Take Chuck, for instance. In prior roles, he made quick decisions regarding what customers would want which led to great buying decisions. He was able to change course rapidly and resolve problems when confronted with supplier issues. He was known as the guy who knew exactly where to go to get the right merchandise in the right stores. All great qualities, for a single contributor. And, arguably great qualities in lower level leadership positions. However, they are not great qualities for this executive leadership role. He was acting so quickly that his organization couldn’t keep up. And because he was so hot headed, his team didn’t let him know this was happening.

An African proverb, “If you want to go fast, go alone. If you want to go far, go together,” holds true for many of the leaders we work with. When their action bias is front and center, they are often alone. And when they take a moment to look in the rearview mirror, they see that their teams are floundering. Alternatively, we see that when leaders slow down, they can rally their teams to get on board with their vision. They create engagement and synergy within their team that leads to real business results.

What can you do?

If Chuck’s story hits close to home, or if you tend to react when you wish you’d thought the situation through instead, then building your mindfulness muscle might be the answer. Mindfulness, or the act of noticing our own emotions and creating a gap between the stimulus and our response, builds emotional intelligence. It also strengthens the qualities of Restraint, Composure, and Resonance.

The challenge is that it requires noticing habitual reactions, pausing, and choosing to respond differently instead. This is easier said than done. However, once we begin choosing a new response and do so consistently, over time, we create powerful new habits and begin demonstrating greater emotional intelligence.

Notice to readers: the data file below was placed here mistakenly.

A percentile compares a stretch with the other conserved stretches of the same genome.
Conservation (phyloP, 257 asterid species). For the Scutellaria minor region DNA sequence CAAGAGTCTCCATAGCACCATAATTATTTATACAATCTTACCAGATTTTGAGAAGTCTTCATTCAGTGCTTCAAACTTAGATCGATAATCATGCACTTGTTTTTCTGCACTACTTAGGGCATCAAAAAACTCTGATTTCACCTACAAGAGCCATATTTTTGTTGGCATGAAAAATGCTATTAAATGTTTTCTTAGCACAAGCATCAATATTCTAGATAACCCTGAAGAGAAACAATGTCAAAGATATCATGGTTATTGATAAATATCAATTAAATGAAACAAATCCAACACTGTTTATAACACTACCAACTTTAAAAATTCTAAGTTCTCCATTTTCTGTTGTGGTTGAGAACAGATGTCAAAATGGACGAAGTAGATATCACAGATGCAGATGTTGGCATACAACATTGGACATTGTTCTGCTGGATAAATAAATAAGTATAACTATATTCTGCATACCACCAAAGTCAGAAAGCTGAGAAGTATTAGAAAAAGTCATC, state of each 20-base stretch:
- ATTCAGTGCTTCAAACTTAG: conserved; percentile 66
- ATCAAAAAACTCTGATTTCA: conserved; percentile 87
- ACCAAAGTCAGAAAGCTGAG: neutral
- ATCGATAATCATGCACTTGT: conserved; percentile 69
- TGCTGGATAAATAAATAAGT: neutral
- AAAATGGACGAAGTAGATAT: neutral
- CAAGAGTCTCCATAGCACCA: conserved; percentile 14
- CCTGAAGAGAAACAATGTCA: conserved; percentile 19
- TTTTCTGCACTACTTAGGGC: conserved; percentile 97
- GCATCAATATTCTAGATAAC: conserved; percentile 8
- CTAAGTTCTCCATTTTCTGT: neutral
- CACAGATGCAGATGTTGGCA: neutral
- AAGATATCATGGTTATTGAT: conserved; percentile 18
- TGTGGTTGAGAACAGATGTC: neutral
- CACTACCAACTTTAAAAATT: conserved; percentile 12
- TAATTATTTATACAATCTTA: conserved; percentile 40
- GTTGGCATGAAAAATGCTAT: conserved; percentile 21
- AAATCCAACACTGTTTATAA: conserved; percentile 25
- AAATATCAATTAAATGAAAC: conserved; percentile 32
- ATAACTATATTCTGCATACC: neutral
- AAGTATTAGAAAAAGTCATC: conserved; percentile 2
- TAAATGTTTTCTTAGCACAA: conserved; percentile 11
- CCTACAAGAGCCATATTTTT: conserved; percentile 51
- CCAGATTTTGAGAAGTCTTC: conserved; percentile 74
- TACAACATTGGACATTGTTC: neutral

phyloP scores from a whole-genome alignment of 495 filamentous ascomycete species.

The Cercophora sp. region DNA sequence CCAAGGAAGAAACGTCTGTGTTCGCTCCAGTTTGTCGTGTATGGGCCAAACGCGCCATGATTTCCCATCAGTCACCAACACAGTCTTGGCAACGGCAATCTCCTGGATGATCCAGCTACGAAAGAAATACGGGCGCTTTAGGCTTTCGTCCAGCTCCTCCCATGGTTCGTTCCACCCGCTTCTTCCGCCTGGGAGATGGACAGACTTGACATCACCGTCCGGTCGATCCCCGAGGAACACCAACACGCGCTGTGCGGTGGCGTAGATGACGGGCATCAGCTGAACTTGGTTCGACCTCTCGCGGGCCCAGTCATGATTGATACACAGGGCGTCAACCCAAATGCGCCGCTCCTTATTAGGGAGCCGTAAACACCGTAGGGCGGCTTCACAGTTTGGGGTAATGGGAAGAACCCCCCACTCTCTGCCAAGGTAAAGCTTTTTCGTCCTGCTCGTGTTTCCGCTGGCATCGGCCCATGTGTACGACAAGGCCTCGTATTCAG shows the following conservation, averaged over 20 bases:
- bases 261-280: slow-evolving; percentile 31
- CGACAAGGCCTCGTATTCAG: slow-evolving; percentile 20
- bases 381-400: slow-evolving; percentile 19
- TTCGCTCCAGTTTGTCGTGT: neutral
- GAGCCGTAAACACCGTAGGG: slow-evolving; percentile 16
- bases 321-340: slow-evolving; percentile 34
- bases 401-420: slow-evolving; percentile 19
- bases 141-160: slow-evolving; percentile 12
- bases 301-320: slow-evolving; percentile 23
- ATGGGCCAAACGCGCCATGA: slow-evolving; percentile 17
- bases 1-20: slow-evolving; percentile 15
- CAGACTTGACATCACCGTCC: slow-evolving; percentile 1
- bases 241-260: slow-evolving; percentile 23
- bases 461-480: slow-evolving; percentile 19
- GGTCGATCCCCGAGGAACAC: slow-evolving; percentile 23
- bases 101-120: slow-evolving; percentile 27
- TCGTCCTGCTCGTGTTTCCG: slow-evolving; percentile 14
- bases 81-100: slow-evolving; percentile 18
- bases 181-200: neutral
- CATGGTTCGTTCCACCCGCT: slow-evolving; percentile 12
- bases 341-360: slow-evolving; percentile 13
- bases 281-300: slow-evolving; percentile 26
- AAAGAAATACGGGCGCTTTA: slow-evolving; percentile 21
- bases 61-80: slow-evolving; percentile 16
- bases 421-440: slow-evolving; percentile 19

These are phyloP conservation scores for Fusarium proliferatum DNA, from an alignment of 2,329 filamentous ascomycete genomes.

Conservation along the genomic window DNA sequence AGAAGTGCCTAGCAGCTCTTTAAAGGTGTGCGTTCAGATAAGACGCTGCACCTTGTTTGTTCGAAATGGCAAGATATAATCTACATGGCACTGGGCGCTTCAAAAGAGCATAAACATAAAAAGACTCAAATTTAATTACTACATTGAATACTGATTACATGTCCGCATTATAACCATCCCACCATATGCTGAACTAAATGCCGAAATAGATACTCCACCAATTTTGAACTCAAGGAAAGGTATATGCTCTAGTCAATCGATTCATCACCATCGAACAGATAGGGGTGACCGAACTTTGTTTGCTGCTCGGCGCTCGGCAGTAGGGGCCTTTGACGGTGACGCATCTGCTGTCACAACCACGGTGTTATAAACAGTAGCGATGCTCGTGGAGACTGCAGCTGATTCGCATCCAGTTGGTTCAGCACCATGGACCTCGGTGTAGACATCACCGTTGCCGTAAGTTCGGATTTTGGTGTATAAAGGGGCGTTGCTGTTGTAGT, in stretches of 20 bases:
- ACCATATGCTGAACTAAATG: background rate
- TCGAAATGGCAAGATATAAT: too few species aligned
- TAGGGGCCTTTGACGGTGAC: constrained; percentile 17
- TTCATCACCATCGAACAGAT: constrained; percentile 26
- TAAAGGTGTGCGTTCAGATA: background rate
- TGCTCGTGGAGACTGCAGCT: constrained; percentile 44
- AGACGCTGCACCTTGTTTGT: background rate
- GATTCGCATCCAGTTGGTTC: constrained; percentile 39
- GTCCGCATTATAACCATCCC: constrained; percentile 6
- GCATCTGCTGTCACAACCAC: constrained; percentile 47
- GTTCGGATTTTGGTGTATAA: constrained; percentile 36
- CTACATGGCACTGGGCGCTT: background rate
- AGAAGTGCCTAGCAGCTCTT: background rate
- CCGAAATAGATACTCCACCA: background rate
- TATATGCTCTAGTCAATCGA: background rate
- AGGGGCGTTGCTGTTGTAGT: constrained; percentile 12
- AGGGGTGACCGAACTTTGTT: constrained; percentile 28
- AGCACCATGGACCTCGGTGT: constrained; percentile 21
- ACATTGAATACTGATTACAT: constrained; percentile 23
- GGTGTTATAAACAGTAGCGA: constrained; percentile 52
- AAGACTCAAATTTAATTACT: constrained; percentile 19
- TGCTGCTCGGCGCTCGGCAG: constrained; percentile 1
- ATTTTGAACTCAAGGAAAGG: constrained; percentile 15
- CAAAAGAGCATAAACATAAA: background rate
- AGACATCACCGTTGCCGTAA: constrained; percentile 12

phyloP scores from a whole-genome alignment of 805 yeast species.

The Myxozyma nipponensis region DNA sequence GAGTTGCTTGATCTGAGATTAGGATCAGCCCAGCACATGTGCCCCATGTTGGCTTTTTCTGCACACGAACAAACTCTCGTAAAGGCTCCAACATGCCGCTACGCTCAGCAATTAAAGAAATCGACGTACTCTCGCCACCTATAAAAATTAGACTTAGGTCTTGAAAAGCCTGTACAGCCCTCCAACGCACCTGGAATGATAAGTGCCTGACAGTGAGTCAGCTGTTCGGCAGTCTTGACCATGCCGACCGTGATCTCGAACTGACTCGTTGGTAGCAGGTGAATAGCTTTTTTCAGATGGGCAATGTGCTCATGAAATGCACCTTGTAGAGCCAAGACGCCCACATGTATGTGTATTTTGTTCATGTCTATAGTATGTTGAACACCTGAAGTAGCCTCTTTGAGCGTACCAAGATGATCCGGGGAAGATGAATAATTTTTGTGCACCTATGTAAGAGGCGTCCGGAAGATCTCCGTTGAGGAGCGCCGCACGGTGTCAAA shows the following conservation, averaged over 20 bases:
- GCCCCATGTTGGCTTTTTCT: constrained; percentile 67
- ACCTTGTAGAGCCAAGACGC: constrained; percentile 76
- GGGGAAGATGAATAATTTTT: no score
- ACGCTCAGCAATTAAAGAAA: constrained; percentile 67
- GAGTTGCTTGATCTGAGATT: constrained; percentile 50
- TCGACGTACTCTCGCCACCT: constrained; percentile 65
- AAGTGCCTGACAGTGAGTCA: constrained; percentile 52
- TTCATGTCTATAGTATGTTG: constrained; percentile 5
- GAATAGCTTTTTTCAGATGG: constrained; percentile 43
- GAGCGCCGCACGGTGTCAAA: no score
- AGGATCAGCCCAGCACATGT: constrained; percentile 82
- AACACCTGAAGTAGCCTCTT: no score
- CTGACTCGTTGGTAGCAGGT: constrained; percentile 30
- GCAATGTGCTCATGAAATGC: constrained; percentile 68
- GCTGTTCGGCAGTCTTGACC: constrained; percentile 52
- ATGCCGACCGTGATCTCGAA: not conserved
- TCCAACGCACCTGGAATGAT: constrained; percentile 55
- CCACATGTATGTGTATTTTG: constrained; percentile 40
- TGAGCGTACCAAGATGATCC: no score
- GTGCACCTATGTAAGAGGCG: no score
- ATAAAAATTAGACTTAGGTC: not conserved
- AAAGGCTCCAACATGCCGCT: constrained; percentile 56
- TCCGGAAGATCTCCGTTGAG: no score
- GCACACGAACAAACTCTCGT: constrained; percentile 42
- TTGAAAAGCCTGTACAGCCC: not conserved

How to incorporate mindfulness into your leadership

Here are some simple things you can do to begin building your mindfulness muscle.

  • Assess your speed and slow down to bring others along for the ride
  • Keep distractions to a minimum to ensure you are truly connecting with people and noticing what might not be spoken
  • Notice when you are triggered and take a few deep breaths before responding
  • Respond with curiosity to inquire about the other person’s perspective, as opposed to responding from your triggered, reactive frame of mind
  • Prepare for a challenging meeting or conversation by anticipating what might trigger you and deciding how you will respond differently this time
  • When things get heated, defer or postpone the topic by suggesting discussing it off-line, after the meeting, or after more information is gathered

You create your organization’s environment and your demeanor sets the tone for your team. Do you want to nurture a hectic, chaotic environment or a thoughtful, innovative organization?

It can often feel like there’s absolutely no time to pause. However, we know through working with thousands of leaders, that powerful and effective leadership resides in both the pause and the thoughtful response.